Instead of flowing down the gradient, large scale motions in the atmosphere and ocean tend to occur perpendicular to the pressure gradient. This is known as geostrophic flow. On a non-rotating planet fluid would flow along the straightest possible line, quickly eliminating pressure gradients. Note that the geostrophic balance is thus very different from the case of "inertial motions" (see below) which explains why mid-latitude cyclones are larger by an order of magnitude than inertial circle flow would be.
This pattern of deflection, and the direction of movement, is called Buys-Ballot's law. In the atmosphere, the pattern of flow is called a cyclone. In the Northern Hemisphere the direction of movement around a low-pressure area is counterclockwise. In the Southern Hemisphere, the direction of movement is clockwise because the rotational dynamics is a mirror image there. At high altitudes, outward-spreading air rotates in the opposite direction. Cyclones rarely form along the equator due to the weak Coriolis effect present in this region.
An air or water mass moving with speed subject only to the Coriolis force travels in a circular trajectory called an 'inertial circle'. Since the force is directed at right angles to the motion of the particle, it will move with a constant speed, and perform a complete circle with frequency f. The magnitude of the Coriolis force also determines the radius of this circle:
On the Earth, a typical mid-latitude value for f is 10−4 s−1; hence for a typical atmospheric speed of 10 m/s the radius is 100 km, with a period of about 14 hours. In the ocean, where a typical speed is closer to 10 cm/s, the radius of an inertial circle is 1 km. These inertial circles are clockwise in the northern hemisphere (where trajectories are bent to the right) and anti-clockwise in the southern hemisphere.
If the rotating system is a parabolic turntable, then f is constant and the trajectories are exact circles. On a rotating planet, f varies with latitude and the paths of particles do not form exact circles. Since the parameter f varies as the sine of the latitude, the radius of the oscillations associated with a given speed are smallest at the poles (latitude = ±90°), and increase toward the equator.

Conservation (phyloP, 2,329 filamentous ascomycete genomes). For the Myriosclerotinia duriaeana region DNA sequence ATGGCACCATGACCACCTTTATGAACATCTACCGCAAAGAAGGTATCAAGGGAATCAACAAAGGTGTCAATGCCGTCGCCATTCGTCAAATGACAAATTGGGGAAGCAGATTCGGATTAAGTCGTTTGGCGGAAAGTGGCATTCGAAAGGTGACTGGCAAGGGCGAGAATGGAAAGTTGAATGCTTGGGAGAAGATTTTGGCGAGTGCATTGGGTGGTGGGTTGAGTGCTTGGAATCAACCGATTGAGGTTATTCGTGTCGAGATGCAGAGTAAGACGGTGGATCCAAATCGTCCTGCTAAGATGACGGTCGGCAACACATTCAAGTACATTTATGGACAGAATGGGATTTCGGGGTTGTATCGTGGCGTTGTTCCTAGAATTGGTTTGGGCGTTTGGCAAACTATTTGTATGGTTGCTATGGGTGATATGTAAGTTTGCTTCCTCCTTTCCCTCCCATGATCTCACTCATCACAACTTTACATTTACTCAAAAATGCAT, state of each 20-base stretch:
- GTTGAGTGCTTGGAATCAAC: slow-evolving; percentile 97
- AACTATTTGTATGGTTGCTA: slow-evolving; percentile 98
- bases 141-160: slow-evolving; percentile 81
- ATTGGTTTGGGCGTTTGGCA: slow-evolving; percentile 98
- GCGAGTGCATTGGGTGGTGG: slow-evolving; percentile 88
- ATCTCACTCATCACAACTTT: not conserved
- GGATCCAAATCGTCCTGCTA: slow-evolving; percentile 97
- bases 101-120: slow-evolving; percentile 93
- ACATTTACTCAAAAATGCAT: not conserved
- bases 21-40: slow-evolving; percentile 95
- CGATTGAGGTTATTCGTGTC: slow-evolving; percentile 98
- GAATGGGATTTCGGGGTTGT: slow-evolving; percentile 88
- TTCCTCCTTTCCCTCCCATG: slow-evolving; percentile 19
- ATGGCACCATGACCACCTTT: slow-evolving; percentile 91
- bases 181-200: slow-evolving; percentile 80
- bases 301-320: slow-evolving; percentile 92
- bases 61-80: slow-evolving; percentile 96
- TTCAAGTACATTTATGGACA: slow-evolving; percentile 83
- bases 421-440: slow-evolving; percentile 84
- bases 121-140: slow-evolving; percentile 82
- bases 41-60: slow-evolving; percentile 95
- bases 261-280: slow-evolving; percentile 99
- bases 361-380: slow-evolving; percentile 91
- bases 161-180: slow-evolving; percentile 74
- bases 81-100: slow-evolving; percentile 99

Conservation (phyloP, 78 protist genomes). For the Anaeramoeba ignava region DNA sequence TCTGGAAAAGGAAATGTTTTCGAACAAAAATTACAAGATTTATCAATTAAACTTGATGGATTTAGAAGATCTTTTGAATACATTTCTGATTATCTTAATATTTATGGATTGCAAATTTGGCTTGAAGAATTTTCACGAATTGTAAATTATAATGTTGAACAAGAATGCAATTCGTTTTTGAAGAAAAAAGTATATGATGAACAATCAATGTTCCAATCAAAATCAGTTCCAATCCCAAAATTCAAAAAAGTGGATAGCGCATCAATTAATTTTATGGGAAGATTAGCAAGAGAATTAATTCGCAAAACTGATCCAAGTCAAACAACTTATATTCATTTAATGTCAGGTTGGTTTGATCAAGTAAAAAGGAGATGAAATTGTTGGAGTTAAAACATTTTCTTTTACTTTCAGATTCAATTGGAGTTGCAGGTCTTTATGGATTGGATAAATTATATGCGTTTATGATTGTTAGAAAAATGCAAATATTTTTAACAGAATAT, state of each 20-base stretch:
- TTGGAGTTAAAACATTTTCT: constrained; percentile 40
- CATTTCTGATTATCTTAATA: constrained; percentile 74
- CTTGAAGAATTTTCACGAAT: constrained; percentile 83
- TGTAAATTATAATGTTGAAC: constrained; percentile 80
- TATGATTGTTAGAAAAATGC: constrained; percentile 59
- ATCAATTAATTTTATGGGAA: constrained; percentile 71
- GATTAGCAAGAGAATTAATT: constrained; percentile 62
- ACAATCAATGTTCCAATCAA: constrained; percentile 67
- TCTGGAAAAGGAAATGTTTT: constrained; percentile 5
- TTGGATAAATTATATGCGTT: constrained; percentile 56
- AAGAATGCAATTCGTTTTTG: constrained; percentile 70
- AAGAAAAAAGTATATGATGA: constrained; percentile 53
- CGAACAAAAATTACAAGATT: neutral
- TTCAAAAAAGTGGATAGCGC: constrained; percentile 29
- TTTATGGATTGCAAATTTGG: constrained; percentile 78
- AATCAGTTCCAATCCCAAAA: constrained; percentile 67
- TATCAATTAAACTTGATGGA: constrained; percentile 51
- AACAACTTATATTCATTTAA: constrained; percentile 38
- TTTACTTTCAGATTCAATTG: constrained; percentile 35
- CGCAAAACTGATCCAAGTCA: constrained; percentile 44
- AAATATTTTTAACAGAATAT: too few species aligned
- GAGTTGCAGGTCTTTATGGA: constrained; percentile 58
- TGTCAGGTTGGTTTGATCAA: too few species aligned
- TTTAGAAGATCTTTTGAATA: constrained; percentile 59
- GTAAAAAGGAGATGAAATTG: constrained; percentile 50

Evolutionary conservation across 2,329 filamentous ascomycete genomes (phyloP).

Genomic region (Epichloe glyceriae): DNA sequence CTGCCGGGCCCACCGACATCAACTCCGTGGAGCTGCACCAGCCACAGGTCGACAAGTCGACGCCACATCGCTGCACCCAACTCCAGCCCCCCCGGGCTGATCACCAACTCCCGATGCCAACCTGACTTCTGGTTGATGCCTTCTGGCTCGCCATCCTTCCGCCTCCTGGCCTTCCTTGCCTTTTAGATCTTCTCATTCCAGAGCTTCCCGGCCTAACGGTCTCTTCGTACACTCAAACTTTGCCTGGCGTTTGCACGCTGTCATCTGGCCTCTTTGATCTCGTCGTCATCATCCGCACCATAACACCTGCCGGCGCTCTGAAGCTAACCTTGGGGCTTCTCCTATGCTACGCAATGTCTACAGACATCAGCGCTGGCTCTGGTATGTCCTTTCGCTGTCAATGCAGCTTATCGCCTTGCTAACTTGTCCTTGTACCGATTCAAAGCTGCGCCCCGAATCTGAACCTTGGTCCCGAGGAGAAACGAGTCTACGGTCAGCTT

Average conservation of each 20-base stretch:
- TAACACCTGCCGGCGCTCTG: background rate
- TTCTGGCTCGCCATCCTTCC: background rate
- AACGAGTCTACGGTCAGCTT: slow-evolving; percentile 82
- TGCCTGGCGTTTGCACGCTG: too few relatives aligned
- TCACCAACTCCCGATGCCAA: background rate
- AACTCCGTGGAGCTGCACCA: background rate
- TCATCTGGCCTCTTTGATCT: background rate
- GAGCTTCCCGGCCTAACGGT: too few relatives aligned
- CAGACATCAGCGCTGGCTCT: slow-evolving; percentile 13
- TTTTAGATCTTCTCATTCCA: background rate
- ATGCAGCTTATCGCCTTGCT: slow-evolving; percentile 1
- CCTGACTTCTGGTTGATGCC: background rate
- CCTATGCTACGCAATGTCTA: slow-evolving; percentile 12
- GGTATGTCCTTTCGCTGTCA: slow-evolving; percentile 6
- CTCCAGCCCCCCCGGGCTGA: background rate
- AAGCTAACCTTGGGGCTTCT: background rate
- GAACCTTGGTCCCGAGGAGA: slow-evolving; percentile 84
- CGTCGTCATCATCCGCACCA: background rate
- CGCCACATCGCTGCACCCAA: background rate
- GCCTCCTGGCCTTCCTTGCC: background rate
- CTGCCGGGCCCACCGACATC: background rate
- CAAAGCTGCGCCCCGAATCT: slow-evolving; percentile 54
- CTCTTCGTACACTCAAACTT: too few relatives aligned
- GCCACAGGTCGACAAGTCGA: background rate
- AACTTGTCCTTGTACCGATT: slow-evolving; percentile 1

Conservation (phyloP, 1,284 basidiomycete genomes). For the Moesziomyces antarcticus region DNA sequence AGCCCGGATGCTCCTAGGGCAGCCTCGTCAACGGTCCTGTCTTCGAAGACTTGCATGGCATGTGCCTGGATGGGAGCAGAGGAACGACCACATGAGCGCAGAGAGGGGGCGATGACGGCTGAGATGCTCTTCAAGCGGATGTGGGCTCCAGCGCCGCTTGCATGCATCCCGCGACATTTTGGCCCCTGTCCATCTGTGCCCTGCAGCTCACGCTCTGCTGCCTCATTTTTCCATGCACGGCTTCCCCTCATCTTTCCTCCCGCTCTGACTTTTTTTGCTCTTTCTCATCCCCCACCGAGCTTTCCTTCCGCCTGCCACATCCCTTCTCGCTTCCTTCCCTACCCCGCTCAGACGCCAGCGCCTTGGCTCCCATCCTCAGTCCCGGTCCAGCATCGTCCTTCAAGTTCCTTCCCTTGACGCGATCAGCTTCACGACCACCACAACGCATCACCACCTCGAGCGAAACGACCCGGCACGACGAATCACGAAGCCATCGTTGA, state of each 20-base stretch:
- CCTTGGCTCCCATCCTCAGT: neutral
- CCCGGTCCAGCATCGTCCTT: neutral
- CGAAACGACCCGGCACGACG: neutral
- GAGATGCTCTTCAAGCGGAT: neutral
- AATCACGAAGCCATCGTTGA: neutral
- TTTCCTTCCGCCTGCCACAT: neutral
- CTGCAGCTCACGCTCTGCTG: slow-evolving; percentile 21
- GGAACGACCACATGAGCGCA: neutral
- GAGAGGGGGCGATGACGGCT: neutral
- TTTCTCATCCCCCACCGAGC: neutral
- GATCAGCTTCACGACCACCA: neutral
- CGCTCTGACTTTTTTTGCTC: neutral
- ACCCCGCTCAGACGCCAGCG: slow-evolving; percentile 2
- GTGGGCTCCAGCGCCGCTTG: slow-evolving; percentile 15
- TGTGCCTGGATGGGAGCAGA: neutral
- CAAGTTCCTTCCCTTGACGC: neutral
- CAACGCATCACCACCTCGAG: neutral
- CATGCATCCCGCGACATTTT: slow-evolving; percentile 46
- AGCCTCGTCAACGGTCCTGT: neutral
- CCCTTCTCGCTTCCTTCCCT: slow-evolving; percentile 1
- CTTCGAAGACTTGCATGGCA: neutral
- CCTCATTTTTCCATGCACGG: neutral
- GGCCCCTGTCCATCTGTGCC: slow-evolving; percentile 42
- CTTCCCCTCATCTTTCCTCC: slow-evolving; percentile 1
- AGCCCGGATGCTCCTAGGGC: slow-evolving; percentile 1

Other terrestrial effects
The Coriolis effect strongly affects the large-scale oceanic and atmospheric circulation, leading to the formation of robust features like jet streams and western boundary currents. Such features are in geostrophic balance, meaning that the Coriolis and pressure gradient forces balance each other. Coriolis acceleration is also responsible for the propagation of many types of waves in the ocean and atmosphere, including Rossby waves and Kelvin waves. It is also instrumental in the so-called Ekman dynamics in the ocean, and in the establishment of the large-scale ocean flow pattern called the Sverdrup balance.
Other aspects of the Coriolis effect
The practical impact of the Coriolis effect is mostly caused by the horizontal acceleration component produced by horizontal motion.
There are other components of the Coriolis effect. Eastward-traveling objects will be deflected upwards (feel lighter), while westward-traveling objects will be deflected downwards (feel heavier). This is known as the Eötvös effect. This aspect of the Coriolis effect is greatest near the equator. The force produced by this effect is similar to the horizontal component, but the much larger vertical forces due to gravity and pressure mean that it is generally unimportant dynamically.
In addition, objects traveling upwards or downwards will be deflected to the west or east respectively. This effect is also the greatest near the equator. Since vertical movement is usually of limited extent and duration, the size of the effect is smaller and requires precise instruments to detect.
Coriolis effects in other areas
Coriolis flow meter